Monday, November 5, 2018

Move Halloween? Not a Trick, But Not a Treat

trick or treaters

Congratulations on surviving another Halloween. However, it may have been [“werewolf howling” sound effect]

Your LAST! [“Evil laughter” sound effect!]

On a WEEKNIGHT! [“Thousands of good-looking column readers scratching their heads” sound effect. If unavailable, substitute “crickets chirping.”]

A national movement is afoot to move trick-or-treating from the last day of October – that’s the 31st every year – to the last Saturday of the month – that’s the fourth or fifth one, depending on El Nino, La Nina and immigration laws.

Around the time your glucose levels reached their 2018 peak, about 40,000 people had signed a petition beseeching President Trump to move the ghost-and-goblin day in the name of safety, stress-reduction and good ol’ family fun. You know, the three things the world most closely associates with his administration.

The petition claims 3,800 Halloween-related injuries occur annually, adding that children are more than twice as likely to be hit by a car and killed on the holiday. It then states, without citation, several statistics that prove most parents should not have been allowed to breed in the first place:
  • 82 percent of parents don’t put “high visibility aids” like reflective tape on their kids’ costumes.
  • 70 percent don’t accompany their children trick-or-treating.
  • 65 percent don’t discuss Halloween safety with their children.

In the name of unverified statistics, I’ll offer you my own: 86 percent of moms and dads ignore their candy-hording children because they are drunk on pumpkin ales and the prospect of getting it on with each other in naughty maid and sexy actuary costumes. The other 24 percent are bad at math.

The petition organizers conclude with “51% of millennials say Halloween is their favorite holiday, why cram it into 2 rushed evening weekday hours when it deserves a full day!?!” Note that these are “millennials” not “parents.”

As a Gen-X father of two, I can assure you whippersnappers in Harbor Point that Halloween, for kids, starts several weeks before Oct. 31. There’s the initial tortuous day of costume shopping in hells like Part With Your Money City. Then there’s the morning spent picking through a pumpkin patch. The afternoon spent carving jack o’lanterns. The subsequent evening spent in the ER. And let’s not forget the parties in the school classroom. The costume parades on the school grounds. The inevitable trips to the dentist. Parents like me should start a petition to contain Halloween just to two rushed hours on a weekday.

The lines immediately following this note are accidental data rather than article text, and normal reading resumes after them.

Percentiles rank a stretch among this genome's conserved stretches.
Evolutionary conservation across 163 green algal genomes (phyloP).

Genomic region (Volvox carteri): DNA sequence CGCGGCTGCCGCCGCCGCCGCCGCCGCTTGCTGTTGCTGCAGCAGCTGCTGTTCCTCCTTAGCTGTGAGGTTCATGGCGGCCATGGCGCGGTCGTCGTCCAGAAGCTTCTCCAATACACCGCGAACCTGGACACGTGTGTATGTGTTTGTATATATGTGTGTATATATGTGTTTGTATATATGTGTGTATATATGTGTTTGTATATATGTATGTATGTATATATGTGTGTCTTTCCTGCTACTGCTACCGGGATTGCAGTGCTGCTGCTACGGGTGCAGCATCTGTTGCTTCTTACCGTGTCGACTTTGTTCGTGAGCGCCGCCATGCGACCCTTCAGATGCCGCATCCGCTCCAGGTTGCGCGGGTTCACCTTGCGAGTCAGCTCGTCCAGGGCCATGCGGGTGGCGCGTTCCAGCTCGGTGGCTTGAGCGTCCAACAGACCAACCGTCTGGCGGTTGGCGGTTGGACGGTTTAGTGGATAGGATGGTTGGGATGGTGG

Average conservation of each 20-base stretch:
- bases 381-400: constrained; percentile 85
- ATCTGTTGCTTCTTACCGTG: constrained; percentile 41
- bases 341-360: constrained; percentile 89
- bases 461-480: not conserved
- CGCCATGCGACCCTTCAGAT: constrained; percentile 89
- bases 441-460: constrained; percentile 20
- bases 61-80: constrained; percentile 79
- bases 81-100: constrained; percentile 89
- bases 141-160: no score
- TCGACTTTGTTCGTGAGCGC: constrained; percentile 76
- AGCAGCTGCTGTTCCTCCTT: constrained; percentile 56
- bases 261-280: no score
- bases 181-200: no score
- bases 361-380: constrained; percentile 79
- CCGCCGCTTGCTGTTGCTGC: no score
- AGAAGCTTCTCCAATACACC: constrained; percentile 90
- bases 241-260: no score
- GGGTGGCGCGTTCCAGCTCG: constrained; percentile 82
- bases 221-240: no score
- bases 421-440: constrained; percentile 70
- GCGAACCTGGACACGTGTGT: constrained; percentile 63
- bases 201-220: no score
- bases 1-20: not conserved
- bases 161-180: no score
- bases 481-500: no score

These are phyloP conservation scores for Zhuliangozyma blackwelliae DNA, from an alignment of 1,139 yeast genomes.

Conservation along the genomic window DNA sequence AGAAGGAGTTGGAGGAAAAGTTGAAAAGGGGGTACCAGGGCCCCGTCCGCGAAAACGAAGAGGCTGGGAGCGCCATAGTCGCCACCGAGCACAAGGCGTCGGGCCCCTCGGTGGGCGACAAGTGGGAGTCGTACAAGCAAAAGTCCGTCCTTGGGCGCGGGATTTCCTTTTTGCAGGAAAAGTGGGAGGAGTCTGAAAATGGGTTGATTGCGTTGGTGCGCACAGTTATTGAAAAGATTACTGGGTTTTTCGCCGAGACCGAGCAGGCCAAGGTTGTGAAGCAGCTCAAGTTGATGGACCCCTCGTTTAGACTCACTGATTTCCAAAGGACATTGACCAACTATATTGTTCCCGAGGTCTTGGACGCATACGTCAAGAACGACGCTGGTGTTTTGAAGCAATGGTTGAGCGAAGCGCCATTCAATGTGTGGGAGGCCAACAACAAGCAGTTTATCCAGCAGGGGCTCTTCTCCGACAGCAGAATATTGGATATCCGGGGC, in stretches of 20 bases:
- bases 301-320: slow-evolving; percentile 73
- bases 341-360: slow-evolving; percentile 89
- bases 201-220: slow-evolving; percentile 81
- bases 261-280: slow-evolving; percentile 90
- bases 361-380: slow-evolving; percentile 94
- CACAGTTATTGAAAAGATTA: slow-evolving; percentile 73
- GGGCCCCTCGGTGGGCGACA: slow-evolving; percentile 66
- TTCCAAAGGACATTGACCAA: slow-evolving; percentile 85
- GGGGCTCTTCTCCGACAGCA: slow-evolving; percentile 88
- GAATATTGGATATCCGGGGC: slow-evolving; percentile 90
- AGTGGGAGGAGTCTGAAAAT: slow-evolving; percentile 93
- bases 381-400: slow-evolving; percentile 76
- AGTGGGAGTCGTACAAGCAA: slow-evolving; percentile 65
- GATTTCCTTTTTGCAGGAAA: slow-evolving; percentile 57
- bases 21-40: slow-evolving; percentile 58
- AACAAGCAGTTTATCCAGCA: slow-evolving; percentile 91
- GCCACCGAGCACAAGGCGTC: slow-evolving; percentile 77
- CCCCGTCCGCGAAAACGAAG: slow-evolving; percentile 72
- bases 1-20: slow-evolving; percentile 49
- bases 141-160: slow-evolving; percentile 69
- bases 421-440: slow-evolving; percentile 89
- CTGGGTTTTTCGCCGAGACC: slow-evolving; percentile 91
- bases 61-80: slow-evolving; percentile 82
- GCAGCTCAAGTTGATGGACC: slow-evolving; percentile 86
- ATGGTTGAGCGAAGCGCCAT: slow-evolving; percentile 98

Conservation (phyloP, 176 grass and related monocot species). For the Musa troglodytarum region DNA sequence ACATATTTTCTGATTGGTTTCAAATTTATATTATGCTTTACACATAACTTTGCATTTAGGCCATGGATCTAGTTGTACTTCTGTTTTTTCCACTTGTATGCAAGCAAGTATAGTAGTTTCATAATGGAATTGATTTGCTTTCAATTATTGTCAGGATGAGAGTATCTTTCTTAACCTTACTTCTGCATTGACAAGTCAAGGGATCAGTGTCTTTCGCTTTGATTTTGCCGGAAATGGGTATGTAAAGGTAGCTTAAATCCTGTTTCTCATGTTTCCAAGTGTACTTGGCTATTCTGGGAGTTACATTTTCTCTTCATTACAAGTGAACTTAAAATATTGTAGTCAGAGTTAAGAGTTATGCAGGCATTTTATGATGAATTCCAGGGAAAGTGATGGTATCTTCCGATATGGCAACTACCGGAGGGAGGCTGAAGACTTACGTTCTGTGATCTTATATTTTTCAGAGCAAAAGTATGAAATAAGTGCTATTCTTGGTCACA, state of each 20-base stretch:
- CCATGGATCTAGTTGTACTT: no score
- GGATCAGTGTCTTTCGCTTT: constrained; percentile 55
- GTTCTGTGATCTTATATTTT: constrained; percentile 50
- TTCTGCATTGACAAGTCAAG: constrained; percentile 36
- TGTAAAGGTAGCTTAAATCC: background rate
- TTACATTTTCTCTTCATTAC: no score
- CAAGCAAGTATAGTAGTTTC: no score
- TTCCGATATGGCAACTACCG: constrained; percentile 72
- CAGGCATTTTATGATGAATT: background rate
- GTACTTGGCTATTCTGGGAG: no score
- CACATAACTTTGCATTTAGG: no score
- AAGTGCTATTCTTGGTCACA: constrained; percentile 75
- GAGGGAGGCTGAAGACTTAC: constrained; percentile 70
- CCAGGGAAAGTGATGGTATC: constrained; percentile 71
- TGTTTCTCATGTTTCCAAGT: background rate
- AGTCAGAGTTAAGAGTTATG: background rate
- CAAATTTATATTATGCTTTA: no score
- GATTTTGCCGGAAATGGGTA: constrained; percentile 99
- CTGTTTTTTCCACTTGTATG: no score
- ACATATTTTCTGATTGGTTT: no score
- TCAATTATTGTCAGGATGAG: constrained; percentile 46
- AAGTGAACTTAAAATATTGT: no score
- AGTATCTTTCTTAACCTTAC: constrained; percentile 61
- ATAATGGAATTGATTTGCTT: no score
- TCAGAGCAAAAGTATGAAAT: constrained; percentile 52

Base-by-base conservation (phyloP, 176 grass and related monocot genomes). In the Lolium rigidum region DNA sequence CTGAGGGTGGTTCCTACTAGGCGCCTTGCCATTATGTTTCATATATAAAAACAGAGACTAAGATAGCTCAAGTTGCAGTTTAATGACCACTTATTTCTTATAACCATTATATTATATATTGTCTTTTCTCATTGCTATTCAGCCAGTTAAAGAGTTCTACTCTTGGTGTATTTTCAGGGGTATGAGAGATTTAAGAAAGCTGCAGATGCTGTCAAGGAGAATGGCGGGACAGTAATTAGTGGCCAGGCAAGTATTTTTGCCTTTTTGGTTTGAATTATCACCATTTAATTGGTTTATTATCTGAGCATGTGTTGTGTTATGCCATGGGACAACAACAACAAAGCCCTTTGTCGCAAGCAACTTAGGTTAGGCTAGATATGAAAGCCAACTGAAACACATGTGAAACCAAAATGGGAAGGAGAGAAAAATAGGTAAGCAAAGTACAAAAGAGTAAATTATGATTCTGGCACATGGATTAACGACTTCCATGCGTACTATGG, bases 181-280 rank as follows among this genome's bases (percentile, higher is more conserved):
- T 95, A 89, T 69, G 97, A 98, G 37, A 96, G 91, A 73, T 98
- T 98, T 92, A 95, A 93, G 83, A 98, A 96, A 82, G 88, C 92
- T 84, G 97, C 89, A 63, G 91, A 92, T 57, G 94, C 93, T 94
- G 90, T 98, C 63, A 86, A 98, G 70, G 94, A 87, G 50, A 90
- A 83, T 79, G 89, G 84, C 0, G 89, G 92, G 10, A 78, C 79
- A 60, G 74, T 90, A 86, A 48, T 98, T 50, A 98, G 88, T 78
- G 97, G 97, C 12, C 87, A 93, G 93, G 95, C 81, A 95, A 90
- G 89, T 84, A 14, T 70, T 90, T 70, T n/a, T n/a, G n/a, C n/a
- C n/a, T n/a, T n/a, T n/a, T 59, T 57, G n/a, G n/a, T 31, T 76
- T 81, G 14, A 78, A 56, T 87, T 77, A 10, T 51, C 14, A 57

If the idea of moving the holiday at all intrigues you, remember this: This petition comes not from concerned (or even neglectful, drunken and lustful) parents. It originated with the Halloween & Costume Association, aka the Halloween Industry Association which we as a nation, you’ll remember, were warned about in 1961 by Dwight D. Eisenhower. Yes, the HCA/HIA – Moving holidays to save lives and allow our members to sell more flammable fake cobwebs to stretch across your home’s exits.

Halloween is Oct. 31 for a reason. Not that I know that reason but some are saying it’s a long-standing tradition having to do with honoring the dead on the night before the ancient ritual of tossing out all the Almond Joys in your possession because coconut the devil’s candy. Do you want to mess with the ghost of Milton S. Hershey? I thought not.

But historical facts mean even less these days than in the past, and they certainly didn’t prevent Americans from previously moving for convenience’s sake other special events. Witness: Memorial Day, Hanukkah and, annually, tens of thousands of colonoscopy appointments. Haven’t we messed with the calendar makers enough?

I say yes. Let’s leave tradition in place and, hey – moms and dads – let’s do a better job of watching out for your little trick-or-treaters. You can start by giving me all your pumpkin ales.

1 comment:

  1. When Halloween falls on a weekend, fewer people are home to answer the door for the trick or treaters. Many more people go to parties or to family member's homes, so it's way more lame on a weekend day. People have such short memories. Keep it on the 31st!


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